Skip to main content

View Diary: 20,000 more votes than ballots (Waukesha, 2006) [updated-Tue] (272 comments)

Comment Preferences

  •  Simple Arithmetic (16+ / 0-)

    Not questioning your numbers, yet it does seem incredible that five years later, someone has noticed that 20,000 more votes were cast than there were voters.  Does anyone in Wisconsin own a calculator?  Or more simply, does anyone on the Election Board in Wisconsin know simple arithmetic?

    •  Apparently the ballot numbers don't get reported (16+ / 0-)

      to the GAB or AP, as far as I understand it. Merely the vote totals. So the GAB and AP would only be reporting that Waukesha county cast 176k votes for Gov, 174k for AG, etc without the context of knowing that only 156k ballots were reported.

      There were 4 recounts in 2006, but for assembly districts 43, 47, 88, & 96, nothing in Waukesha.

      I think it's easier than you think to get away with these kinds of things when good people don't pay close enough attention at the time. But Wisconsin is on full alert now, we're becoming Shock Resistant as Naomi Klein would say.

      •  Is there some way to vote without a (1+ / 0-)
        Recommended by:

        "ballot"? I know that sounds like a stupid question, but I had to ask it.

        Another question: was that state election for AG challenged for a statewide recount, due to the close count, if you happen to know?

        •  IIRC, no electronic voting in WI. (3+ / 0-)
          Recommended by:
          Shockwave, elwior, JVolvo

          Its paper + optical scan.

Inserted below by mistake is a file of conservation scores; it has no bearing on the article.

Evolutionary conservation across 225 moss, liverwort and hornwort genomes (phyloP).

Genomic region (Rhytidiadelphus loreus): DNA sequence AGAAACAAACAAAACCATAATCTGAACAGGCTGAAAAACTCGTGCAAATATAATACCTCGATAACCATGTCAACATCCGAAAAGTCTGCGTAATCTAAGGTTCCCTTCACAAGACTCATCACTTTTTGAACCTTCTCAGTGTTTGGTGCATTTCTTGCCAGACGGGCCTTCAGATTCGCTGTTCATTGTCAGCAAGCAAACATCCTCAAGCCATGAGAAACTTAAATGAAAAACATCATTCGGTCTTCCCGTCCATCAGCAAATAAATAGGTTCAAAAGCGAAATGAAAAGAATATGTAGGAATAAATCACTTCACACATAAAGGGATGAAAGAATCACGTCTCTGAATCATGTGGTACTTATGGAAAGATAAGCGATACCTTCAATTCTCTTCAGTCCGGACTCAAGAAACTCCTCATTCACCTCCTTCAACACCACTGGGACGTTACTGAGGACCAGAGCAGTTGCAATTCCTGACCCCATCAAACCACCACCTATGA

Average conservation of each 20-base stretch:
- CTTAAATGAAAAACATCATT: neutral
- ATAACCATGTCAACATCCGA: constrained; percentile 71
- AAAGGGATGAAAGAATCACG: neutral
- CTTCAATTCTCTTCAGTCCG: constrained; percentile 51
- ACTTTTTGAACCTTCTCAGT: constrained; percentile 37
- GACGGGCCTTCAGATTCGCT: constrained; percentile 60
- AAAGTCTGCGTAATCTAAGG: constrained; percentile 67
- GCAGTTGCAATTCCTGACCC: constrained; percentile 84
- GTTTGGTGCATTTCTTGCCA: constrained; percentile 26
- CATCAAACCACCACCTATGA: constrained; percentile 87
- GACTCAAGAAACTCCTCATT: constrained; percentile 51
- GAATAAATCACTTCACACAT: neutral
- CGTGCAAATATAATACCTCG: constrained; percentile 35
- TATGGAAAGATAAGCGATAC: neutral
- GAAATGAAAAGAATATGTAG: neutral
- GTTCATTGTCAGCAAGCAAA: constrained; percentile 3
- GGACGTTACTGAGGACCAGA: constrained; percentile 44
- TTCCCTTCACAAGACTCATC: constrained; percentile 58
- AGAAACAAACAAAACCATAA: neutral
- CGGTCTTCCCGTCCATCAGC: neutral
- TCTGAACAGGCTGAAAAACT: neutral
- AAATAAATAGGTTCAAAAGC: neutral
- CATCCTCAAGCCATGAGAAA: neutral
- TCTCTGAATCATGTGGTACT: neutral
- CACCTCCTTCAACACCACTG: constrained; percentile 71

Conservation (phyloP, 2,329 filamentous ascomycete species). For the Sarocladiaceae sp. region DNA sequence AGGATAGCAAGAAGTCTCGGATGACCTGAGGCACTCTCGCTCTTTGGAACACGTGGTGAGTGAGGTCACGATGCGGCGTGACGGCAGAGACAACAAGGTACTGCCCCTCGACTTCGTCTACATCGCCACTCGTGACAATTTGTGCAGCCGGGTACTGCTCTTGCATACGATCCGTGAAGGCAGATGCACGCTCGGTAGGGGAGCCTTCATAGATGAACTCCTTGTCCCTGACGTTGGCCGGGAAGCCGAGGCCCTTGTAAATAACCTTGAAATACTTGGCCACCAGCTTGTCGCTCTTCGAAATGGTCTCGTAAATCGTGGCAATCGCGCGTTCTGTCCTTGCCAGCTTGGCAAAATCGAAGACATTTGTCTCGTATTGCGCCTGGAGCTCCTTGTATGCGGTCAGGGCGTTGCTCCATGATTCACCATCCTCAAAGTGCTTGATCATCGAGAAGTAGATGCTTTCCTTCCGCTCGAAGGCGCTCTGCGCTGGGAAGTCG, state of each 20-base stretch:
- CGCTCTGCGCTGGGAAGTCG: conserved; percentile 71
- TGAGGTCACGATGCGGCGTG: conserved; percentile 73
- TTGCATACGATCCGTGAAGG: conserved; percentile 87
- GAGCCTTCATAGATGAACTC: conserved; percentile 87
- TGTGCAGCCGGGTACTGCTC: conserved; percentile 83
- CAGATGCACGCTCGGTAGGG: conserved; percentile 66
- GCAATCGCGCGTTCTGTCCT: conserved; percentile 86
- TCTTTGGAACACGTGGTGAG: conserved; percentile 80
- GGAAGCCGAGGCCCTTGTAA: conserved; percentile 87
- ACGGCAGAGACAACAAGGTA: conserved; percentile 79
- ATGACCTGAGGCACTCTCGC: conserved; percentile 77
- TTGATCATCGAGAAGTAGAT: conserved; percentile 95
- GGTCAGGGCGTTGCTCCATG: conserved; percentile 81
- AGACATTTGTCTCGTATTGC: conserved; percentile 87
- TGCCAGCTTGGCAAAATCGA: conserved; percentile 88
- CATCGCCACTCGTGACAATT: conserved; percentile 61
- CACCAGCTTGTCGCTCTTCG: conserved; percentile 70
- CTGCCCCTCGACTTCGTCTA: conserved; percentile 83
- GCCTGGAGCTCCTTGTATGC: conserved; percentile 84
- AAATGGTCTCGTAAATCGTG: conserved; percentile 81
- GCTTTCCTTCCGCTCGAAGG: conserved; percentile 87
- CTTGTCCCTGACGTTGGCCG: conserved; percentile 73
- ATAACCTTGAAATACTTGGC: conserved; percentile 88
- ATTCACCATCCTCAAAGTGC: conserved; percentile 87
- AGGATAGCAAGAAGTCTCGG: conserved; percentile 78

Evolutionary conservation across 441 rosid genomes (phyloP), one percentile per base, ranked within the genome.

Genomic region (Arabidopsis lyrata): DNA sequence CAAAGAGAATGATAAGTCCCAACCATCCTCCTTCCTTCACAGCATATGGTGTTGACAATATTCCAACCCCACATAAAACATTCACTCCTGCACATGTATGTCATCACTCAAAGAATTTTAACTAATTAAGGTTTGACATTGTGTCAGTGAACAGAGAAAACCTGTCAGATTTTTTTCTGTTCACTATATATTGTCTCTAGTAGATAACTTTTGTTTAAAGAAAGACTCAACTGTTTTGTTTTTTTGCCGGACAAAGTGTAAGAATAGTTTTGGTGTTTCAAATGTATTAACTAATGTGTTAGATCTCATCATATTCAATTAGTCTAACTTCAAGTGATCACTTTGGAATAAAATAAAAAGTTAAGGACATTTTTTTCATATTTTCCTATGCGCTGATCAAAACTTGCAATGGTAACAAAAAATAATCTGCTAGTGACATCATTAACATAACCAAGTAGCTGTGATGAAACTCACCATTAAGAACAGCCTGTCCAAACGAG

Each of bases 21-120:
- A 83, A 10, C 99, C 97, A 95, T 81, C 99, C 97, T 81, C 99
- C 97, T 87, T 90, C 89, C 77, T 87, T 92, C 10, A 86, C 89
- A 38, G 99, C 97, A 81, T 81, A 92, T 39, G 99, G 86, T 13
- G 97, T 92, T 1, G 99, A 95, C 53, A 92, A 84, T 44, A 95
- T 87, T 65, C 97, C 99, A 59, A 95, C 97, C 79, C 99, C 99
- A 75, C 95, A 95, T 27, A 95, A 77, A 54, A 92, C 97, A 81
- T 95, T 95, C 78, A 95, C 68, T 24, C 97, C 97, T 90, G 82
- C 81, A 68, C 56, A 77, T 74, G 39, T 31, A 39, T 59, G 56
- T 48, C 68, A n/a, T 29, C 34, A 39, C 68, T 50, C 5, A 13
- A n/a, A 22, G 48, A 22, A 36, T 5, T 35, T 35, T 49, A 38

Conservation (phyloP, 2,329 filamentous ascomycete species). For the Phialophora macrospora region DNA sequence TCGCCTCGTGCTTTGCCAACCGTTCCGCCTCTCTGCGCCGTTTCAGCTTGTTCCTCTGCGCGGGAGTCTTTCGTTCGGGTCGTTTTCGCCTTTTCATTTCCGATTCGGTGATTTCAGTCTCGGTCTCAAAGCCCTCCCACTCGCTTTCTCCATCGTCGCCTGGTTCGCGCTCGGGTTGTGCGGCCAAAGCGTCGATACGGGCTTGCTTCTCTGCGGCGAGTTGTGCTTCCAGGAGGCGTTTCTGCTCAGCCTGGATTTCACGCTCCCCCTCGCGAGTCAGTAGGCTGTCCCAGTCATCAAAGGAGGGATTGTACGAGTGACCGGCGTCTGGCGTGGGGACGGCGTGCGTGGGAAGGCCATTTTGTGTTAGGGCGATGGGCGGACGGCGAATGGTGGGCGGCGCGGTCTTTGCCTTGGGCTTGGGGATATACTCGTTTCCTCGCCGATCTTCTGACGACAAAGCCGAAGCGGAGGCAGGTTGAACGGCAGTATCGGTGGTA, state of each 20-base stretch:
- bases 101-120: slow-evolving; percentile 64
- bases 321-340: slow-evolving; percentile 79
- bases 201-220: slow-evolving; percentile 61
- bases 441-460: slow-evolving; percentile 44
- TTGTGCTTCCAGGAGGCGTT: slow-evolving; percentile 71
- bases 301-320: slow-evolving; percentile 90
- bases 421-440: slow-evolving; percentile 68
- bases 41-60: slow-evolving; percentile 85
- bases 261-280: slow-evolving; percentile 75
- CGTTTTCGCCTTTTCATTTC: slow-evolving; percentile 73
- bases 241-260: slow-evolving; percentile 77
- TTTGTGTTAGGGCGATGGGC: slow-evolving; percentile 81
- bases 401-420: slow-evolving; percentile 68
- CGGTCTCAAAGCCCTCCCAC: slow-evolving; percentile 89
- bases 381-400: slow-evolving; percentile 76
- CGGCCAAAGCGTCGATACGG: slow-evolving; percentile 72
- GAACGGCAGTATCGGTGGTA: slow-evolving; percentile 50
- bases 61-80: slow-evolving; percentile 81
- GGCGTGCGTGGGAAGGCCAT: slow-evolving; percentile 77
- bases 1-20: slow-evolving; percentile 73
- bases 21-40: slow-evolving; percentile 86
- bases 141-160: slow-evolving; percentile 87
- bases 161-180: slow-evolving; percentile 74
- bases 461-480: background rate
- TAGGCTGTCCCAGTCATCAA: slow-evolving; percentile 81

"What could BPossibly go wrong??" -RLMiller "God is just pretend." - eru

          by nosleep4u on Tue Apr 12, 2011 at 05:39:24 AM PDT

          [ Parent ]

        •  depends on what you mean by a "ballot" :) (1+ / 0-)
          Recommended by:

          When vote counts come from multiple sources, the EMS may contain "ballots cast" figures for some sources and not others.

          I am not an EMS, but I've been in that situation myself. If you ask New York counties to send election data, some will give you the number of "whole votes" in each ED, and some won't. Some report "blank, void, and scattering" votes; some report the three categories separately; some report "blank votes" and let you guess what they mean; some don't report any of it.

          In Wisconsin, municipalities largely control their own elections, so I wouldn't be shocked to see a vaguely nightmarish hodgepodge of reporting. Welcome to my life.

      •  No, AP & the newspapers get all the numbers (0+ / 0-)

        That's what news people do on election night. One or two reporters are assigned to the county courthouses to obtain the complete count. They don't go back to the newsroom to eat cold pizza without the full set of numbers, which they are also calling in as each update is released. And the people back on the desk are updating their columns of numbers with each phone call. I would strongly argue that a difference of 18-20,000 ballots would be noticed because the copyeditors know the numbers have to add up. They wouldn't let the reporters go home without having an accurate count. Their work lives would not be pleasant if they effed it up.

        If you go back and look at what was reported in the daily newspaper, the numbers just might add up. Remember the run date on this is 2008, two years after the election so we don't know what went down in 2006 based on just these numbers.

        To me, this looks a lot like official incompetence.

    •  there's little reason to believe it (3+ / 0-)
      Recommended by:
      JFinNe, Nowhere Man, DollyMadison

      This looks like one stray number from an EMS. I don't know what county canvass procedures were in place in 2006, but certainly they should have detected any massive anomaly between the numbers of voters who signed in and the numbers of votes that were counted.

      If there is any other reason to believe that that one number is right and the canvass was totally wrong, I'd be happy to hear it.

Subscribe or Donate to support Daily Kos.

Click here for the mobile view of the site